Collage Adelaide: Hello Anna!
Anna Steen: Hello!
CA: Thanks for talking to us today. You’re playing Elinor Dashwood in State Theatre Company‘s new production of Sense and Sensibility, adapted from the novel by Jane Austen. Were you an Austen fan before being part of this production?
AS: I’d say I am a bit of an Austen fan, yeah! I haven’t read all her books, but I’ve read Pride and Prejudice, Sense and Sensibility, Northanger Abbey, Emma … I’ve read most of them. And I love the BBC series based on her books.
CA: Have you been inspired by those earlier TV productions?
AS: I love the 1995 film of Sense and Sensibility. And of course the 1995 BBC series of Pride and Prejudice with Colin Firth as Mr Darcy as well … can’t go past that! I was watching it last night for inspiration.
CA: So what draws you to Austen’s stories?
AS: I think it’s her incredible gentle wit and wonderful turns of phrase. The way she portrays these sometimes ridiculous characters with beautiful truth … And the ridiculous world where everything is shaped by money and parental influence and the intensity of gossip; how she exposes the irony in that world.
CA: So, what is new about this adaptation by Kate Hamill and this production of Sense and Sensibility by State Theatre Company?
AS: This adaptation really pulls out the concepts of gossips controlling the society and controlling the movement of the other characters. It distills the action of the novel, and while it includes the most heartfelt, beautiful moments, it then explodes them too with these big, bolshy characters of the gossips.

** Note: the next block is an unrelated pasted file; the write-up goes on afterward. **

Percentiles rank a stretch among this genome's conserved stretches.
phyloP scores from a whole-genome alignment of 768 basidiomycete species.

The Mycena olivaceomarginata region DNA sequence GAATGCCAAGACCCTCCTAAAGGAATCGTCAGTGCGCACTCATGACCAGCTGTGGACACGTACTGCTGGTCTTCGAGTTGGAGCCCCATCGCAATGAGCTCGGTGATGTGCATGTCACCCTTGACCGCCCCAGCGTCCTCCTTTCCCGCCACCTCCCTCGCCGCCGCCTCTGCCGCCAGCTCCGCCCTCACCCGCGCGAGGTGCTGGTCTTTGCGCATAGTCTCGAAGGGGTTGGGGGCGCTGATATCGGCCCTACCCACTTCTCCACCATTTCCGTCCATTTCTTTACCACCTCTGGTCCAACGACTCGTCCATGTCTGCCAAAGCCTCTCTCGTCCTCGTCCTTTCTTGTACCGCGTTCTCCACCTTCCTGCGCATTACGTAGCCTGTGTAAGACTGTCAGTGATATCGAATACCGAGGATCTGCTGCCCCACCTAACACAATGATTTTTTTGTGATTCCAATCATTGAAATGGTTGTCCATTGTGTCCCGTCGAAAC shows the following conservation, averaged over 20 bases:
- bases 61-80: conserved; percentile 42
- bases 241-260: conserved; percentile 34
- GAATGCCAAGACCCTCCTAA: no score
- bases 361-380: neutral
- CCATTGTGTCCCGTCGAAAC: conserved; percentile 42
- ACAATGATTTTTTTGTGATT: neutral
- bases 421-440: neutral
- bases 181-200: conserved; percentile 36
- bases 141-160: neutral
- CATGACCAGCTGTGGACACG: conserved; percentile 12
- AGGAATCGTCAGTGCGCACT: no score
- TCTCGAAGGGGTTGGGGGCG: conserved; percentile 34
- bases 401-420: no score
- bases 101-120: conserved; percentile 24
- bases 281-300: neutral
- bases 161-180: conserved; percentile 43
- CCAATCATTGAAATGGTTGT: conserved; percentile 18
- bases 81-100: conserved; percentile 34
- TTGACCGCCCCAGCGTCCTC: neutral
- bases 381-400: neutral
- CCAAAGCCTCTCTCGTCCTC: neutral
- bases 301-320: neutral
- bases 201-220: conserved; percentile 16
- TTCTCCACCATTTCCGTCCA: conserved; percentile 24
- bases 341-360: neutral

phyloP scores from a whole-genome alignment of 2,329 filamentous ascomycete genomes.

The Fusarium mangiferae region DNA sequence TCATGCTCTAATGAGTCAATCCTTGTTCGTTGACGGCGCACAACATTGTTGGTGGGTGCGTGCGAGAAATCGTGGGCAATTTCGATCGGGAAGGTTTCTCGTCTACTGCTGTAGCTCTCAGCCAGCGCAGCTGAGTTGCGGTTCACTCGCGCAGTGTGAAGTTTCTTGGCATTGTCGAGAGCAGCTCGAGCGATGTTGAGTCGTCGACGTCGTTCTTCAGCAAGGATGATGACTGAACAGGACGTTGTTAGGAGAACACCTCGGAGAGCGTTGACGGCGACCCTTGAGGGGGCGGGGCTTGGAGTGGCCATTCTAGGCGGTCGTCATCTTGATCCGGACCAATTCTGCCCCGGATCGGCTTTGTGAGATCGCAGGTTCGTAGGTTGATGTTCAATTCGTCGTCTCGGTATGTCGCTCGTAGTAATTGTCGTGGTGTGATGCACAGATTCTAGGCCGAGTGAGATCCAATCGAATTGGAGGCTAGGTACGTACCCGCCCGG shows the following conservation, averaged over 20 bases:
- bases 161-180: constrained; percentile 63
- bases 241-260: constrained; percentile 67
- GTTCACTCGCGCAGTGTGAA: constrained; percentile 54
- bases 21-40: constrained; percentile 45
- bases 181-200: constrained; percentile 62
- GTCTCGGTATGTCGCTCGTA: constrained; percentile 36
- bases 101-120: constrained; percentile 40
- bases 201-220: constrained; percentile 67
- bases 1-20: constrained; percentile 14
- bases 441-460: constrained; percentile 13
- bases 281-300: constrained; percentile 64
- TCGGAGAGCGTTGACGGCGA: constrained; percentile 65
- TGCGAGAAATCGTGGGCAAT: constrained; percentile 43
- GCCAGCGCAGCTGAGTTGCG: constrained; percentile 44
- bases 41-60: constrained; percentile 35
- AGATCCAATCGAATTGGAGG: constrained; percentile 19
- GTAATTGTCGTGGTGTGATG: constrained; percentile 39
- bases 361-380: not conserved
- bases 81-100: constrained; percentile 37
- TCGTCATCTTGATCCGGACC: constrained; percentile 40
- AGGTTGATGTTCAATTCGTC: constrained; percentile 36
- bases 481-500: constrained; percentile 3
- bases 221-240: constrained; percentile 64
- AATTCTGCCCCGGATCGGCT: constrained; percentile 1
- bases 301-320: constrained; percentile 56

CA: The novel Sense and Sensibility was published in 1811, over 200 years ago. Why is this story relevant in 2018?
AS: It’s a love story, of two sisters both experiencing intense matters of the heart but more importantly it’s about their unconditional love for each other. This production is female-led – the sisters are at the heart of it. And it’s about love winning out against the forces of a society driven by wealth, status and power, in which love can be bruised, crushed and battered but ultimately wins.
CA: For me, the tension at the heart of this story is that between the two sisters’ temperaments: Elinor’s “sense”, guardedness and propriety against Marianne’s “sensibility”, romanticism and impulsiveness.
CA: What do you think audiences can learn from the relationship between these sisters?
AS: What’s really beautiful about these two women is that they learn from each other in the course of the story. Each has something that the other needs: Elinor, who usually puts everyone else first, learns from Marianne to stand up for herself, and Marianne learns that to step more gently leads to a more pure happiness. So by the end of the play, Elinor and Marianne are a better version of themselves.
CA: This is the final production for the State Theatre Company Ensemble, I believe.
AS: That’s right.
CA: Can you tell us a bit about your experience being part of the Ensemble?
AS: The Ensemble has been an incredible experience. I’ve learned so much from my co-actors and from developing a kind of shorthand between ourselves and our director. It’s definitely brought me a lot more confidence which I hope to carry with me into the future. I’m really sad to leave, but all good things must come to an end!
CA: Sadly! Just to finish, are there any other messages you’d like to put out there for people who might come to see Sense and Sensibility?
AS: Expect the unexpected, and be open to beautiful chaos.
CA: Awesome. Thank you so much for speaking to us, Anna Steen!
AS: Thank you, bye!